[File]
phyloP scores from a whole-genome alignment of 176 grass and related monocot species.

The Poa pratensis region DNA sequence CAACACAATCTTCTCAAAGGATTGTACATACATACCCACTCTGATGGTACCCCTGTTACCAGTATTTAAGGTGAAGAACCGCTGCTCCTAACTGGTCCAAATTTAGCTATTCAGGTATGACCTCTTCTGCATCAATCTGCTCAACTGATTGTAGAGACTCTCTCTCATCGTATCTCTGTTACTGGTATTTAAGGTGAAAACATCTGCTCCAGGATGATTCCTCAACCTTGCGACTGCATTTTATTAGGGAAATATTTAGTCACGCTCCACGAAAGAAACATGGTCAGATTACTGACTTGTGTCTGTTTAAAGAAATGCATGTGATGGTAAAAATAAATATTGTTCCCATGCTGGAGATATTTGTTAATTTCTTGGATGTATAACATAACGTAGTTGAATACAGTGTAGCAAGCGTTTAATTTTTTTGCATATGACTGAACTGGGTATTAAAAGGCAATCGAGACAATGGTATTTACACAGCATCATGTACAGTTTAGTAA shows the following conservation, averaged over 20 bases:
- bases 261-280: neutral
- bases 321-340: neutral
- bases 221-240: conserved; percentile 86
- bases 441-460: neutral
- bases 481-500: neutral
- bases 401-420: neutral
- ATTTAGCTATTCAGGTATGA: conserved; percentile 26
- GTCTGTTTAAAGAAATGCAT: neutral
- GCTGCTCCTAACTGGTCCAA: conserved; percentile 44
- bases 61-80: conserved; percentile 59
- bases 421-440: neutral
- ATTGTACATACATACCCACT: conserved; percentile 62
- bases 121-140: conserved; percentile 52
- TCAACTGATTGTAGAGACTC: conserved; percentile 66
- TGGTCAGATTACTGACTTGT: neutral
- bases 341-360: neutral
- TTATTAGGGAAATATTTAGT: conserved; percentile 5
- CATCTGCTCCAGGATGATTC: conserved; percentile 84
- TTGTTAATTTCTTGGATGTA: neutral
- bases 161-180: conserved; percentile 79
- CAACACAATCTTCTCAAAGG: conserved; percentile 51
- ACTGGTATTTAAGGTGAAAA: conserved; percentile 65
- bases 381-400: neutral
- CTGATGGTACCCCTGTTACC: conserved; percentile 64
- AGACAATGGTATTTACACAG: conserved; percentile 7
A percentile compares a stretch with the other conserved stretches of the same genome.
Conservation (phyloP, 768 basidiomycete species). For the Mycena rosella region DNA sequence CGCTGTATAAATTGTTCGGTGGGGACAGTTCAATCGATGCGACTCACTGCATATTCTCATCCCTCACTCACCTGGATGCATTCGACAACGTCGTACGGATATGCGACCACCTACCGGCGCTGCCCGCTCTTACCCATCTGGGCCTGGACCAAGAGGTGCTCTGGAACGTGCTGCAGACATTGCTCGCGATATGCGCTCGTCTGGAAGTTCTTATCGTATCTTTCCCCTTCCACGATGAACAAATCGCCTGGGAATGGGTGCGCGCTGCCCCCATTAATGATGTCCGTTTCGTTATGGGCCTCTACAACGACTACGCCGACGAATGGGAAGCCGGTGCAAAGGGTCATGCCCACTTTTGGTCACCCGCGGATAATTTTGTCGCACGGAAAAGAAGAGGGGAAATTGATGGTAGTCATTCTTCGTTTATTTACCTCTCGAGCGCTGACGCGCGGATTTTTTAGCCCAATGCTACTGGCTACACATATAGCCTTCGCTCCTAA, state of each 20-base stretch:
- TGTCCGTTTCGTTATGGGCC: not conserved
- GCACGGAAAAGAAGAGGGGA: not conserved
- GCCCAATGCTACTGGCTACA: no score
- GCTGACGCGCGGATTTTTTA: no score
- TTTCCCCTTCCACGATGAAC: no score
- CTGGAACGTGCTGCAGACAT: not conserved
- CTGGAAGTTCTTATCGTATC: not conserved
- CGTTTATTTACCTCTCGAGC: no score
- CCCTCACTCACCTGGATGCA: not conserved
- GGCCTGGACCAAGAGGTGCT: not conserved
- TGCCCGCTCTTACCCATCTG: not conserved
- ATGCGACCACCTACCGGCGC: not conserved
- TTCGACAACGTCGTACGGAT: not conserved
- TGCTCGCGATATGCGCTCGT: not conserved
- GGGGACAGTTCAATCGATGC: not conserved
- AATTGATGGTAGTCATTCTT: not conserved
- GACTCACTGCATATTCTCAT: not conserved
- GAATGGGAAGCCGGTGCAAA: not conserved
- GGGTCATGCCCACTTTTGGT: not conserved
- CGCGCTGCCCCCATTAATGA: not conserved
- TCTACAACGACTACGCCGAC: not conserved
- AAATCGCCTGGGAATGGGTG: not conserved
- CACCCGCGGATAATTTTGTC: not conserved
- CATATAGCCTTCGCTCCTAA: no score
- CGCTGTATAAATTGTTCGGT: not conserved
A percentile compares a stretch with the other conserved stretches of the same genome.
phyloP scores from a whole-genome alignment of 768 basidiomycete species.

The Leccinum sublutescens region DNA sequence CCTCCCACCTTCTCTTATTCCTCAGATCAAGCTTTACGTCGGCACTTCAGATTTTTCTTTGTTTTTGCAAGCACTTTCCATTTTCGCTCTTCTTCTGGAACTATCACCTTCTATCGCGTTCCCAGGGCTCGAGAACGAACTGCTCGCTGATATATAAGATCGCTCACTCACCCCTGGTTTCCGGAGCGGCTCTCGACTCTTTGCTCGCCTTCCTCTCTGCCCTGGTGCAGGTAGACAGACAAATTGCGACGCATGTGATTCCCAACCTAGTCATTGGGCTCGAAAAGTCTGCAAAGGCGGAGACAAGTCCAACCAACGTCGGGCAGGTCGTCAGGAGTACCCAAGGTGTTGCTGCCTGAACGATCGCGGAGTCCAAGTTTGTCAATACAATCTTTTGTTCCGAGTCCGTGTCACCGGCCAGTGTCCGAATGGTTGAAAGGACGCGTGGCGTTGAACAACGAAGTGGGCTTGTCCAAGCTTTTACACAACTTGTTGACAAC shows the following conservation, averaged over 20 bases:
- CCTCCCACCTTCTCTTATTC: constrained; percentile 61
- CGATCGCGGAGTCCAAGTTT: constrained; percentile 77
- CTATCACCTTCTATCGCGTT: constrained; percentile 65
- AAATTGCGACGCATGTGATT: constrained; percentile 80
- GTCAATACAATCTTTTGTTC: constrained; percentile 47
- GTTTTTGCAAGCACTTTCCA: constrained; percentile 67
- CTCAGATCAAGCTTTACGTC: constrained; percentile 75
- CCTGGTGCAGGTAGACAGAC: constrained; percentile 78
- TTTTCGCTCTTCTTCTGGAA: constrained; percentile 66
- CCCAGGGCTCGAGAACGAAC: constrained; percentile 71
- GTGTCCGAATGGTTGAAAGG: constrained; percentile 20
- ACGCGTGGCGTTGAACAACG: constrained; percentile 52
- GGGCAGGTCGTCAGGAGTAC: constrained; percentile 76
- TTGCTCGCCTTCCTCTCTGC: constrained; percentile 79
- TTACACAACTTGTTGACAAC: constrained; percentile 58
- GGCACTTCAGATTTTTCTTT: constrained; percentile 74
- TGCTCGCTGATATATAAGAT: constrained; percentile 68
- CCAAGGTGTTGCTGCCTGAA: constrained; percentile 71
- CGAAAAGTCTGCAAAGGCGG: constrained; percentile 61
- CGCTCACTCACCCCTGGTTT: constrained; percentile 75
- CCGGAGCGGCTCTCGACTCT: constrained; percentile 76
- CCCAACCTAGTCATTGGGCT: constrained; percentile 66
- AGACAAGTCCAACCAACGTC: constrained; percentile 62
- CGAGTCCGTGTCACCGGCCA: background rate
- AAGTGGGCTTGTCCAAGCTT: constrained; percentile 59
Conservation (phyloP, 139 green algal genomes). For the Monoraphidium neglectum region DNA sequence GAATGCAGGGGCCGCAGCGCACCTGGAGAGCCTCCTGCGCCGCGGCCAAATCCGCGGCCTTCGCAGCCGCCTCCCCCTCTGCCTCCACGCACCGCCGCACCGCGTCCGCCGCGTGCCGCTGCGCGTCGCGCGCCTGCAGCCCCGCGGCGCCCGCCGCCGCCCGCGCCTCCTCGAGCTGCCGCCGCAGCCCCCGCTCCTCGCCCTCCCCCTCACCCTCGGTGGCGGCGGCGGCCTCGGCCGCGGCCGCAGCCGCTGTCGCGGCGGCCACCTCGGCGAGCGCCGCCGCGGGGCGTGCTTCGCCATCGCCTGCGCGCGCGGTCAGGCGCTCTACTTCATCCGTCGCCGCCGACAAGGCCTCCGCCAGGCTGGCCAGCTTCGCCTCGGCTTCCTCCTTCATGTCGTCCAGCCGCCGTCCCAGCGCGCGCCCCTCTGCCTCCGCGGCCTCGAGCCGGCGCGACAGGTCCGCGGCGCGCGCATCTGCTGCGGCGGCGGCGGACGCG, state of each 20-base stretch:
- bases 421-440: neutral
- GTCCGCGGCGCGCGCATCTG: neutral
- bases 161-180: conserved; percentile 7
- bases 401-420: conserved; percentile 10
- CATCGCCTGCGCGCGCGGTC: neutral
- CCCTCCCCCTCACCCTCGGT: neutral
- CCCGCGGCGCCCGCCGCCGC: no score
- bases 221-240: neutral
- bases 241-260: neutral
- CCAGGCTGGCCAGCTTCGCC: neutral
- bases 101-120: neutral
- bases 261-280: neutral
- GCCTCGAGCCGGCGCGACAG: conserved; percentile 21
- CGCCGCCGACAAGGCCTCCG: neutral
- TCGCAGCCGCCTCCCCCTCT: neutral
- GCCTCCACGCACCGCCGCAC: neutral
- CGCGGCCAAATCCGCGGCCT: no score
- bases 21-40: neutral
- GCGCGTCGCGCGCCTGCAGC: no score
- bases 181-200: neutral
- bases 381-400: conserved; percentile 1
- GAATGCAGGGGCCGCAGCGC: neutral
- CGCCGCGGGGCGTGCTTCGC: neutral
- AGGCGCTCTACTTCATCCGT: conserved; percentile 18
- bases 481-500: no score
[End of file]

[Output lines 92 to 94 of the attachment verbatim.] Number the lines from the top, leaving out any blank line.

- bases 241-260: neutral
- CCAGGCTGGCCAGCTTCGCC: neutral
- bases 101-120: neutral